life. >> we all know about him building casinos in atlantic city and going bankrupt and having all of these deals with banks and everything and trying to get his fortune back. so i knew of him. "the apprentice," i thought him as arrogant and abrasive, but that is a tv show. so his personality had to be that way or his famous statement "you're fired" wouldn't have any teeth in it. but those are the only two opinions that i had to reference when he started running. >> even before "the apprentice." i was a little girl. i didn't even know what trump towers were, but i knew he was a wealthy, successful man. i remember asking my mother about writing a letter to ask
him how he made his money so i could do it. john: did you do it? >> i never wrote the letter but i remember asking more about him and finding out he was in real estate. but i didn't even know what trump towers were. john: so just the word, even as a kid, the word "trump" meant success? >> it did. john: tell me what you think a trump presidency would look like? >> a better america. >> it would be cleaned up. you wouldn't have always -- all these departments and government wasted away with secret e-mail accounts and and servers. he would clean house and ensure that america is on the path to prosperity again. >> he would get rid of the bureaucracy and the department of this and the department of that. >> i think it would be exciting. i really do. i am looking forward to it. it will be an interesting thing every day.
>> we will have a more transparent government. >> it will be nice to see that debt clock go the other way. >> he will be classy and i think he will bring a lot of companies back to our country and be a lot more promising. >> to the american people, it would be a presidency of hope. john: when we come back, we show trump supporters what other republicans are saying about their guy. their reaction is, as they say a little trumpy. stay tuned. ♪
real estate mogul and they rose to donald's defense. jeb bush: i don't think he represents the republican party and his views are way out of the mainstream on what the public thinks. he is not a stupid guy, so he thinks that every mexican person who crosses the border is a rapist. he is doing this to inflame and insight. john: what you guys take about this? >> what are these fringe ideas that he is putting out there that the conservatives don't agree with? what is he talking about? >> i don't think he likes how trump is doing right now and i think he is trying to discredit him and make himself feel better. >> just take him off my list. [laughter]
rick perry: donald trump's candidacy is a cancer and it must be excised and discarded. >> i liked rick perry until this came out. [laughter] >> honestly, it makes him look like a teddy bear. [laughter] >> he sees trump as a threat because he doesn't fit into the same box of that all of the other republicans are in. that is why we are hearing stuff from bush now, stuff from rick perry. they haven't exactly been thriving. [laughter] john: he is using the word to describe illegal immigrants as rapist, what do you think about that? >> i think it is too generalized. i think that is a concern. >> it did not bother me. >> it did not bother me. >> if he said some of the people coming in do this and do that,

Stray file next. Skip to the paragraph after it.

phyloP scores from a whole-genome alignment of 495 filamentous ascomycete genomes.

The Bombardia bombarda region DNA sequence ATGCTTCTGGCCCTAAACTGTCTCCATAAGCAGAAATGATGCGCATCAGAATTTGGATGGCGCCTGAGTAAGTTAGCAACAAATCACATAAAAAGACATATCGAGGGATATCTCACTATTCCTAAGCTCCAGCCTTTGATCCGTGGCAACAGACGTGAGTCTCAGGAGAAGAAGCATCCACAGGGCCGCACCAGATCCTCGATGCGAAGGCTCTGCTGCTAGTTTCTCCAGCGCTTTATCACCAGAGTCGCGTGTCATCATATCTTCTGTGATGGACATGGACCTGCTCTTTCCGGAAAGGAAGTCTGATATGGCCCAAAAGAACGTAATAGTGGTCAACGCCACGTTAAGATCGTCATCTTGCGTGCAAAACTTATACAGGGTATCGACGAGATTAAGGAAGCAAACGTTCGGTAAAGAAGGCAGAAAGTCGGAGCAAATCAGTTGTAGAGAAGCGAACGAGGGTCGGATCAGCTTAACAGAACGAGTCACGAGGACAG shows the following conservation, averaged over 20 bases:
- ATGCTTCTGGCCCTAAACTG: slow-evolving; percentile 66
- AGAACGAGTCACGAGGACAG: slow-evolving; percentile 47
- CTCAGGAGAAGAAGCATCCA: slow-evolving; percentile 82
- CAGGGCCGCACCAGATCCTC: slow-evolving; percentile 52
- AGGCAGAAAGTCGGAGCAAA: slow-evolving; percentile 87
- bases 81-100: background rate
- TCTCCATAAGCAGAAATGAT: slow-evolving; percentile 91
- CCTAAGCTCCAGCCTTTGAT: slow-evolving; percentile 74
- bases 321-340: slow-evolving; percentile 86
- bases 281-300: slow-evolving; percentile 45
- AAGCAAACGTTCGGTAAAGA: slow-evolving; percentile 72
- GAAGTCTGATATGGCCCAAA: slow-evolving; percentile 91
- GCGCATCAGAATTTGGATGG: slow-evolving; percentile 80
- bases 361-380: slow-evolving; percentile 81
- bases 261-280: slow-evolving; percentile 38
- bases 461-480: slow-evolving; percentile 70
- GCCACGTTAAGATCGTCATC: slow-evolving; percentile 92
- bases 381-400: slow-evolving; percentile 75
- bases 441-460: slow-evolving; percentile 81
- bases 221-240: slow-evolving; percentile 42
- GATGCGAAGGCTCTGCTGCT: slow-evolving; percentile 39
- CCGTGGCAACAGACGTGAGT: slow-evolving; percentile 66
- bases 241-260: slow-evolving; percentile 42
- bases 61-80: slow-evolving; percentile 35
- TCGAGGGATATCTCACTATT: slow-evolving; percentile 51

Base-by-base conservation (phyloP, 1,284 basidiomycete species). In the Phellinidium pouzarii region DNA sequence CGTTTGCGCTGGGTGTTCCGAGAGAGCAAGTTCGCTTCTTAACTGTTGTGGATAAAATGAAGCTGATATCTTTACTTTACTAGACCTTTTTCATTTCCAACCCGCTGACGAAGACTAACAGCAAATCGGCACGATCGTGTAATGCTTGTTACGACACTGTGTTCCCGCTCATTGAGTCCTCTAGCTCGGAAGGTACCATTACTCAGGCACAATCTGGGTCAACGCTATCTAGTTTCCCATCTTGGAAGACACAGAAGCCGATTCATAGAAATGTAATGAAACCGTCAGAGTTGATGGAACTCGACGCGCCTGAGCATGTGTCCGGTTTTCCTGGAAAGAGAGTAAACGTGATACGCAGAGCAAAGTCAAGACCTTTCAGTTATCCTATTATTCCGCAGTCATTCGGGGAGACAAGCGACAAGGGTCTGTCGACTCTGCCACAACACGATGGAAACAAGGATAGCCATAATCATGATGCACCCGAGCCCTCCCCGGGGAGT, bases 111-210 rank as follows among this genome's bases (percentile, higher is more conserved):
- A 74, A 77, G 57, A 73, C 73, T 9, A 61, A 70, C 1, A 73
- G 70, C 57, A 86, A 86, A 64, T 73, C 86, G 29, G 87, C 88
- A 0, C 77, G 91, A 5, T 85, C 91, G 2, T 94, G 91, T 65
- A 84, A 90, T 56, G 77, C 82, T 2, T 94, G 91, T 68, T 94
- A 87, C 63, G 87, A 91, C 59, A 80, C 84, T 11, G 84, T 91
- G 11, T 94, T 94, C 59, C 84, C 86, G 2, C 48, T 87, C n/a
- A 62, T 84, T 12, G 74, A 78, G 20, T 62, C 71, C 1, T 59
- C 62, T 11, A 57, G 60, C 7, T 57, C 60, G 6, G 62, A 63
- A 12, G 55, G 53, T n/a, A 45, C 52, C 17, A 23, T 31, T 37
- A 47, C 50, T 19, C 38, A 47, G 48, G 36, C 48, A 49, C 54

but he said in general, they are this and they are that, and i think that is where he got the criticism. it is not that he is wrong, it is the way that he said it and it is in too much of a generalized way. >> but also some of it was good. >> yes, he did. that is what i was going to bring up, he said not all of them are bad, that some are bad. john: for a long time, donald trump was pro-choice. he now says he has second thoughts about being pro-choice and being for abortion rights. for many, many years he was pro-choice. does that bother anybody in the room? >> being pro-choice, yep, that bothers me. john: did you know that before this? >> no. john: knowing that, does that affect your view of him somewhat? >> it improves my view of him to know that now that he has now taken the pro-life stance. john: ok. >> i would say he has seen the light.
john: we mentioned that trump was a democrat at one point that is true, but not only that but he also gave democratic candidates thousands of dollars permit does that bother anybody that he was a democratic donor? >> hundreds of thousands of dollars is like me getting them a quarter though. >> that was the past. >> i don't hold that against him and all of a sudden he has decided that he is more aligned in his thoughts with the republican party than with the democrats. >> seems like he is more independent. john: for many years, donald trump would say that he is very conservative on issues and he was liberal on health care. for a long time, he said he was a supporter of a single-payer health care plan. how many people knew that fact before? >> that could be an issue. >> how long ago was that? john: not that long ago. there has been talk recently that if he doesn't get the republican nomination, he might run as an independent candidate or be a third-party independent
candidate. would you guys be open to considering an open to supporting donald trump's independent candidacy and why? >> the only thing that i can think of that would force him out would be the republican establishment and the rnc doing something and actually forcing him out. if that is the case, if that motivates trump to be independent, then we can vote for him. john: for those of you who wouldn't support trump if he ran as an independent, why would you not support him? >> ross perot. the math doesn't lie. mark: all very interesting. we will be right back. ♪